Optimal Fines in the Era of Whistleblowers - Should Price Fixers Still Go to Prison?
Laboratory of Economics, Antitrust, Regulation (LEAR)
Stockholm School of Economics (SITE); Centre for Economic Policy Research (CEPR); University of Rome 'Tor Vergata'; EIEF
December 12, 2005
Lear Research Paper No. 05-01
We review current methods for calculating fines against cartels in the US and EU, and simulate their deterrence effects under different assumptions on the legal and economic environment. It is likely that European fines have not had significant deterrence effects before leniency programs were introduced. Previous simulations of the effects of fines ignore the different type of deterrence that leniency programs bring about, and, therefore, grossly overstate the minimum fine likely to have deterrence effects. With schemes that reward whistleblowers, the minimum fine with deterrence effects falls to extremely low levels (below 10% of the optimal Beckerian fine). Strategic judgement-proofness can and should be prevented by suitable regulation or extended liability. Criminal sanctions, in the form of imprisonment, certainly bring benefits (and costs) in terms of cartel deterrence, but the firms' limited ability to pay does not appear any longer such a strong argument for their introduction.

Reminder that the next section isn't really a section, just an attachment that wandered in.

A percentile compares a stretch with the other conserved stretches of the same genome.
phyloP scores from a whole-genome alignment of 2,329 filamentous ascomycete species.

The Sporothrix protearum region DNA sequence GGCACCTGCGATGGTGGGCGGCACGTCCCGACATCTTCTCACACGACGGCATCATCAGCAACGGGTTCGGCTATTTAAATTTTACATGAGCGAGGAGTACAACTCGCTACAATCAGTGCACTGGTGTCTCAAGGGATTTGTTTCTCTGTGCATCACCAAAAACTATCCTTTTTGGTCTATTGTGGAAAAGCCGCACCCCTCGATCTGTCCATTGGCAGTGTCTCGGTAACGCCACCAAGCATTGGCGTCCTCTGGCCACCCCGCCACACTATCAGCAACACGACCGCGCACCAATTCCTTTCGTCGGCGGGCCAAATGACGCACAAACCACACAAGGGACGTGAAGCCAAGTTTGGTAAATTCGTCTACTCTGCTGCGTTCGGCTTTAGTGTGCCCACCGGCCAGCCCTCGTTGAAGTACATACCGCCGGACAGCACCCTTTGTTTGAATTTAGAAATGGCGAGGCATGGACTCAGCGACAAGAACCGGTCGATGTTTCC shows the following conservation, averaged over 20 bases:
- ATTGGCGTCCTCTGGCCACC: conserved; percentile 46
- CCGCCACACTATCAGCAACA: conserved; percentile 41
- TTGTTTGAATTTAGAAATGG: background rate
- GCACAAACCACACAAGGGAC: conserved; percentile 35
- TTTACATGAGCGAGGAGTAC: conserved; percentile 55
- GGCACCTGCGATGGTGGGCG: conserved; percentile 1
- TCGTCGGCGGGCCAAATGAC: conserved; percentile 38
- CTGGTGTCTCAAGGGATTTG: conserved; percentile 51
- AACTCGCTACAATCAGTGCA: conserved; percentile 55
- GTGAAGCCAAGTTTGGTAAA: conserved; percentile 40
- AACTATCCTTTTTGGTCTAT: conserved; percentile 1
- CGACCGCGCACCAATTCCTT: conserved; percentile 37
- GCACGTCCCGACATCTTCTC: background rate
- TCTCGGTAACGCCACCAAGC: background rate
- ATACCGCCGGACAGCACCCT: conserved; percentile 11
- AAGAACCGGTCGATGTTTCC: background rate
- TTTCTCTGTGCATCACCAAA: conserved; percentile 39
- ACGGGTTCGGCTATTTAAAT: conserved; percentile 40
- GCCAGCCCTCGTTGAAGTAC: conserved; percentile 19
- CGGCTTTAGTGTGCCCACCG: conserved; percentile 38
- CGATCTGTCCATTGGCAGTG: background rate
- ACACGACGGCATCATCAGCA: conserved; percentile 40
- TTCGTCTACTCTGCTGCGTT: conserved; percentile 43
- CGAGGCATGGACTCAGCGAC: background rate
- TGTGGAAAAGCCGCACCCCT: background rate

Number of Pages in PDF File: 53
Keywords: Antitrust Amnesty, Cartels, Collusion, Corporate crime, Debt, Deterrence, Extended liability, Fines, Law enforcement, Leniency, Immunity, Imprisonment, Judgment proofness, Optimal fines, Optimal sanctions, Optimal liability, Organized crime, Political economy, Rewards, Sunk cost bias, Whistleblowers
JEL Classification: K21, K42, L20
Date posted: December 28, 2005
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